A new class structure

Kavre school is rebuilt using rammed earth walls to make classrooms stronger and more climate-friendly

Nearly 8,000 schools were destroyed in the 2015 earthquake in central Nepal, and more than 33,000 classrooms collapsed. The death toll in the earthquake would have been much higher than 8,900 if the disaster had not struck on a Saturday when schools were empty.

Aerial view of Dwarpaleswor School in Kavre that was completely destroyed in the 2015 earthquake and rebuilt using a seismic resistant rammed earth design. Photo: KIDS OF KATHMANDU

The earthquake provided Nepali architects a chance to look at lighter and stronger structures that also addressed seasonal variation in temperature, natural lighting and airiness.

One of these is the Dwarpaleswor Secondary School in Mandan Deupur of Kavre which was destroyed in the earthquake of 2015. Architect Arun Rimal of Office of Structural Design based in New York says he took into account the terrain and location on a ridge with a stunning view of the Panchkhal Valley below and the Himalayan panorama beyond.

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“We incorporated canopy spaces into the design on all four sides of the building allowing students to interact with outdoor space in between the classes,” says Rimal, who has also employed the same rammed earth technique in the school that he used in the award-winning Bayalpata Hospital in Achham.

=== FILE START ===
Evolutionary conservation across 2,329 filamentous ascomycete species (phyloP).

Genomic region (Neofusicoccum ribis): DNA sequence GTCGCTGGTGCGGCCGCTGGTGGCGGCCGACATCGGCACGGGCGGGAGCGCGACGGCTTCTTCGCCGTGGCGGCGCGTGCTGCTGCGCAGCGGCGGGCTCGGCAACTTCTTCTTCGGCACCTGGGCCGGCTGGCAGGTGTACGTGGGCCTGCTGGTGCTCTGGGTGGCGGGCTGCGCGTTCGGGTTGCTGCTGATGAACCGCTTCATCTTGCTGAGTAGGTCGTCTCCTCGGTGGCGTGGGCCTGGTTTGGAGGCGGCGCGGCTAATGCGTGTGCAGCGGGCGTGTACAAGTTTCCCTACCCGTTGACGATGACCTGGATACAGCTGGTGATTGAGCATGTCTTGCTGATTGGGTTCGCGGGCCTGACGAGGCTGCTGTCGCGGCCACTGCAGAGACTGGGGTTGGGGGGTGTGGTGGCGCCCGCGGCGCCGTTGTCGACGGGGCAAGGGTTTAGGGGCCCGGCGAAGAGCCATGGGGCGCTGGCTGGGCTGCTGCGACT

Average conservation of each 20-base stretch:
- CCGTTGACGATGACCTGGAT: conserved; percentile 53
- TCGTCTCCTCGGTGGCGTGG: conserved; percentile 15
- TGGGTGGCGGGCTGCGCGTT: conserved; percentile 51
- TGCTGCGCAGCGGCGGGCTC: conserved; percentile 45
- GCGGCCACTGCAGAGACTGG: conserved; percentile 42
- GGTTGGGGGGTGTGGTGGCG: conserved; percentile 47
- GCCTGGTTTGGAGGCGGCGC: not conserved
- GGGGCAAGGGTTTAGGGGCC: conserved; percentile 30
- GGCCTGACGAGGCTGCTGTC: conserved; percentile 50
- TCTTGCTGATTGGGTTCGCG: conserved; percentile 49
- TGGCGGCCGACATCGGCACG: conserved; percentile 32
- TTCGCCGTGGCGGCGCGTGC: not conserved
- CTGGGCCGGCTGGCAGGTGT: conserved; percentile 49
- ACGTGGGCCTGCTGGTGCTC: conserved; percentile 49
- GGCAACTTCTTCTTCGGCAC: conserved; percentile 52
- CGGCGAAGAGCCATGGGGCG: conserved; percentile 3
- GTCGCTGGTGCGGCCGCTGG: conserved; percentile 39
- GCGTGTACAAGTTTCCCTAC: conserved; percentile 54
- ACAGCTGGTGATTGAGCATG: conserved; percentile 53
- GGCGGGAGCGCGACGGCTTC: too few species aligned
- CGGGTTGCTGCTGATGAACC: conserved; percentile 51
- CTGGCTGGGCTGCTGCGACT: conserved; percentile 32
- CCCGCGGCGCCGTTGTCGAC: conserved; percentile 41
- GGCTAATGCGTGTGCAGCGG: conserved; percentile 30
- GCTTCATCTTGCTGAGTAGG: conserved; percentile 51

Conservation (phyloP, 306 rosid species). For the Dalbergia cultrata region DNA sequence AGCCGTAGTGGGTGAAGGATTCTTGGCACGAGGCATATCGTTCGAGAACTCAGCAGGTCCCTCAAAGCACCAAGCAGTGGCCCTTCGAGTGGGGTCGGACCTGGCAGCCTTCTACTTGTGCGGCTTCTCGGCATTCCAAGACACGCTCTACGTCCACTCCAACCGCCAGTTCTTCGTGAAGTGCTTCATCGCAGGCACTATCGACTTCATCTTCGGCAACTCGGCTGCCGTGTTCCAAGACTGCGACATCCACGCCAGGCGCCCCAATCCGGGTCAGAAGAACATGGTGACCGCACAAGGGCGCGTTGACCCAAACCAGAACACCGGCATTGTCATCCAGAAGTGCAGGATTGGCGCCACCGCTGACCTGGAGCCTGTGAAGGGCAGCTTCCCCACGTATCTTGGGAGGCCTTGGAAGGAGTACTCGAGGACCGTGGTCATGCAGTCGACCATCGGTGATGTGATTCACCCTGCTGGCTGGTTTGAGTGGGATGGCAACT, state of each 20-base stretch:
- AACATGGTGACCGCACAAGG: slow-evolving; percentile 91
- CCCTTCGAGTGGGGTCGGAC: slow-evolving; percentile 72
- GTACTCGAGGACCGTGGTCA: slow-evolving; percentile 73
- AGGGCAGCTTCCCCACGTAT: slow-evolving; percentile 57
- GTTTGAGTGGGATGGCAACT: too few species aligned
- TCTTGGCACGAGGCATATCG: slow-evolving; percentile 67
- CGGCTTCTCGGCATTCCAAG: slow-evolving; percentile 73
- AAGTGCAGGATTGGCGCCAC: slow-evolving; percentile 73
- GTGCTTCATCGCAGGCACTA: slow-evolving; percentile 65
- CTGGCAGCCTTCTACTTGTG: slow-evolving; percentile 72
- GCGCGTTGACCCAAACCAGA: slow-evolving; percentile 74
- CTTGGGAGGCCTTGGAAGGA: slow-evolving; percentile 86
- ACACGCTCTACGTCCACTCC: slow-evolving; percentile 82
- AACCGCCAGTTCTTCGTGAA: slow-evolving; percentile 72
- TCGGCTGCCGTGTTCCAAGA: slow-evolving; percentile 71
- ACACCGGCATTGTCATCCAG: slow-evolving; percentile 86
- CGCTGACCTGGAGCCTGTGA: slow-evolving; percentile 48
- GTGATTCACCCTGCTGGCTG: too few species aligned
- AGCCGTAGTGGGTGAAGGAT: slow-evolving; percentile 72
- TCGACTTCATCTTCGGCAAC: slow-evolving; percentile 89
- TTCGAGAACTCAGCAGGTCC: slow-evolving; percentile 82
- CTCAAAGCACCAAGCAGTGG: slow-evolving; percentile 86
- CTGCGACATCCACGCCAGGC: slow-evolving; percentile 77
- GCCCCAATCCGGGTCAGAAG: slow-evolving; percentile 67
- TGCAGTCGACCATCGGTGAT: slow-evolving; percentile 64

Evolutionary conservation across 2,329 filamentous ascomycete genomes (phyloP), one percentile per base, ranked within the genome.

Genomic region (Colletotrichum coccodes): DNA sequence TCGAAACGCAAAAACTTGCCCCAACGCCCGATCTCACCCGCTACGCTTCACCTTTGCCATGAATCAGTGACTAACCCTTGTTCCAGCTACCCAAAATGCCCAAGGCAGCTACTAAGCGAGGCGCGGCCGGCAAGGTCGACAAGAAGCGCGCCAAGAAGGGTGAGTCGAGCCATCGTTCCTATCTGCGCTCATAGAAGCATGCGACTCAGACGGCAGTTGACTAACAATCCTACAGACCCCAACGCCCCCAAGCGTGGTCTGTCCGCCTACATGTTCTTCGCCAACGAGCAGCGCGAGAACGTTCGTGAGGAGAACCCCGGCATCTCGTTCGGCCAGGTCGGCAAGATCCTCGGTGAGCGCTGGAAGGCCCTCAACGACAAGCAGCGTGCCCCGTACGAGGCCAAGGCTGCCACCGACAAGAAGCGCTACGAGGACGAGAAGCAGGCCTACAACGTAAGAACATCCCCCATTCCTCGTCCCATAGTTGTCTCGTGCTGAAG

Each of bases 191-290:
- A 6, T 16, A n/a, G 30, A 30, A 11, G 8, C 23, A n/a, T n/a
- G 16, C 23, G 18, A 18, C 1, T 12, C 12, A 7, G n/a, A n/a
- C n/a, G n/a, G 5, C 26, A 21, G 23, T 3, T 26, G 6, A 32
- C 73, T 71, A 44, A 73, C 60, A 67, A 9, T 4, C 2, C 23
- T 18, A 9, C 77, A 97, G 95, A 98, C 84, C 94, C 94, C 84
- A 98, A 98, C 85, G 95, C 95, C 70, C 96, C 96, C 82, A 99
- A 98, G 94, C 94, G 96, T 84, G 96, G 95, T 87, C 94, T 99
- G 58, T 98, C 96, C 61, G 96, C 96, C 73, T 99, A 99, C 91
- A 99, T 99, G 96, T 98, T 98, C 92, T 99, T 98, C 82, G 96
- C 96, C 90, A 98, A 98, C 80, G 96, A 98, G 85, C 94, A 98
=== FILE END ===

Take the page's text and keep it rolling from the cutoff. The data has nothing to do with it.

Rammed earth is more sustainable, uses mostly local clay, insulates the classrooms from excessive heat and cold, and is sturdier. The earthquake provided the opportunity to replace the dingy and crowded classrooms of standard government schools, most of which collapsed or were badly damaged in 2015.

Construction of the school was supported by Kids of Kathmandu , Sustainable Future, Moving Mountains, Fundacion Heres, Karma Improvement Project and Netflix and inaugurated on 20 January.

Monika Deupala


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